About Agricultural Education
The Agricultural Education Mission: Agricultural Education prepares students for successful careers and a lifetime of informed choices in the global agriculture, food, and natural resource systems.
Once known as Vocational Agriculture, today’s Agricultural Education carries on the tradition of providing instruction through an integrated model of classroom instruction, leadership development, and experiential learning.
Knowing that the agricultural industry employs one of every three Nebraskans, and that world population will increase by over 2.5 billion people within their lifetime, students are motivated in this career field. They equip themselves for this reality in local classes/programs and during world-class district, state and national educational experiences. The Agriculture, Food, and Natural Resources Career Cluster is comprised of six Career Pathways (see right), all of which are essential to the economic development of Nebraska.
By serving students in 189 schools across Nebraska, Agricultural Education provides these opportunities to over 15,000 young people each year.
By serving students in 189 schools across Nebraska, Agricultural Education provides these opportunities to over 20,000 young people each year.
Integrating the three essential components:
A student’s experience in agricultural education starts in the classroom with direct instruction from an Agricultural Education teacher. Students can expect classes to be based on career opportunities within Nebraska’s leading industry. Often structured as ‘hands on’ courses, today’s agricultural class prepares students for both career and college opportunities. Teachers work hard to ensure their students are the beneficiaries of experiences that can only happen at the intersection of academics and real life.
Most schools with an agricultural education program provide hands-on experiences for their students with mechanics laboratories, greenhouses, aquaculture/aquaponics labs, land plots, large and small animal
laboratories, and throughout the community by use of field trips and guest speakers.
Certified teachers with an endorsement in Agricultural Education engage their students in 34 available courses based on the identified career pathways within Agriculture, Food, and Natural Resources Career Cluster.
Instruction in leadership has been a cornerstone of agricultural education for
over 85 years. As mechanization of agricultural processes enabled other
industries to be born, fewer Americans were involved with the production and processing for food. The Future Farmers of America organization was established in 1928 in order to enable those involved with production agriculture to have a voice among a shrinking employment base with the goals of educating consumers disconnected from industry and to affect policy.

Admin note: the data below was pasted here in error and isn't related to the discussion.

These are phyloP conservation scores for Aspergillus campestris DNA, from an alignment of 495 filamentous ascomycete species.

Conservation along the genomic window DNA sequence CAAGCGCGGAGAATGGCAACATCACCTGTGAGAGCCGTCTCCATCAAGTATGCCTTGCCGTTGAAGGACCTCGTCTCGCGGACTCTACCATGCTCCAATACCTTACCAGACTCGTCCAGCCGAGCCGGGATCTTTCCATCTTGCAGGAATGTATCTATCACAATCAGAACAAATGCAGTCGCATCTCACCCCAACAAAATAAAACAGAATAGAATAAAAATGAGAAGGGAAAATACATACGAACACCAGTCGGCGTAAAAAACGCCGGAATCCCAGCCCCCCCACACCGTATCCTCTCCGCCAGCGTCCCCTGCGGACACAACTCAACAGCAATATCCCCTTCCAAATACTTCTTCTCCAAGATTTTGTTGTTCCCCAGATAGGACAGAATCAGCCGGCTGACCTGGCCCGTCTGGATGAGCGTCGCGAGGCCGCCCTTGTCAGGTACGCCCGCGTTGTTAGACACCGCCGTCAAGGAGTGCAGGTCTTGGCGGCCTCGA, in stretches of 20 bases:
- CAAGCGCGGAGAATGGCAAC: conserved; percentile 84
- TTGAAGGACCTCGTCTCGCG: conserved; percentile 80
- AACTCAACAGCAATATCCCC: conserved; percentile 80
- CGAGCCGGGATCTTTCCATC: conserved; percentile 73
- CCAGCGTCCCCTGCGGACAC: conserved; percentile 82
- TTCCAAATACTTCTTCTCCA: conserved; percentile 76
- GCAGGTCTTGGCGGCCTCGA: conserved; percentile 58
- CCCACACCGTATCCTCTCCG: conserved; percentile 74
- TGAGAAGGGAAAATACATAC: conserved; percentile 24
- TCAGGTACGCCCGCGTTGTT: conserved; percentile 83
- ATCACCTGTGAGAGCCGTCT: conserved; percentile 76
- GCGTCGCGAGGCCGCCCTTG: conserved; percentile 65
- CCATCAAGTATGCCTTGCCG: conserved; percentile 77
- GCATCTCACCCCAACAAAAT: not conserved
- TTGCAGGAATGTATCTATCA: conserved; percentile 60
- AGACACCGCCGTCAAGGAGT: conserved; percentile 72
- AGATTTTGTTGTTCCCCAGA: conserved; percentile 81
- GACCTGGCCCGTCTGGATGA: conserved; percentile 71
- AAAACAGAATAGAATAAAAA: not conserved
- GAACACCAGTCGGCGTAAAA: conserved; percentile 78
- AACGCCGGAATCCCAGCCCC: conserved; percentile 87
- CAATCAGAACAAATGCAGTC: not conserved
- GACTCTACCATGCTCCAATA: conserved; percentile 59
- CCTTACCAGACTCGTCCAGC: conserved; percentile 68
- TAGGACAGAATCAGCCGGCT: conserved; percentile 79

Today, the FFA has shed its acronym and is known as the National FFA Organization in response to the number of agricultural careers that are non-production in nature. With a redefined agricultural industry in resurgence (and as one of the only industries with a trade surplus), FFA membership is at an all-time high at over 650,000 members nationally. Nebraska membership is over 9,000, and is the largest Career and Technical Student Organization in Nebraska. FFA develops students’ potential for premier leadership, personal growth and career success through agricultural education.
For more information, please visit the Nebraska FFA website.
True learning also occurs outside of the classroom. When students apply knowledge in their personal lives and are given a choice about what fields they will develop skills in and study, they transfer their learning into experiences that often lead to a successful career. A student’s Supervised Agricultural Experience (SAE) is a formal way to gain that experience under supervision of their Agricultural Education instructor. SAE programs allow students to take knowledge gained in the classroom and apply it to a career setting.
Student SAEs can consist of Placement/Internship, Entrepreneurship/Ownership, Research (Experimental, Analytical, or Invention), School Based Enterprises, Service Learning, or be of an exploratory nature. Students document their experiences through an electronic portfolio known as the SAE Record Book. In this, they track their personal goals, skills attained, and financial records for their business and personal lives. Teacher-led instruction within the classroom and during SAE visitations empowers student to make year-round wise decisions for themselves that will extend into their future and lives.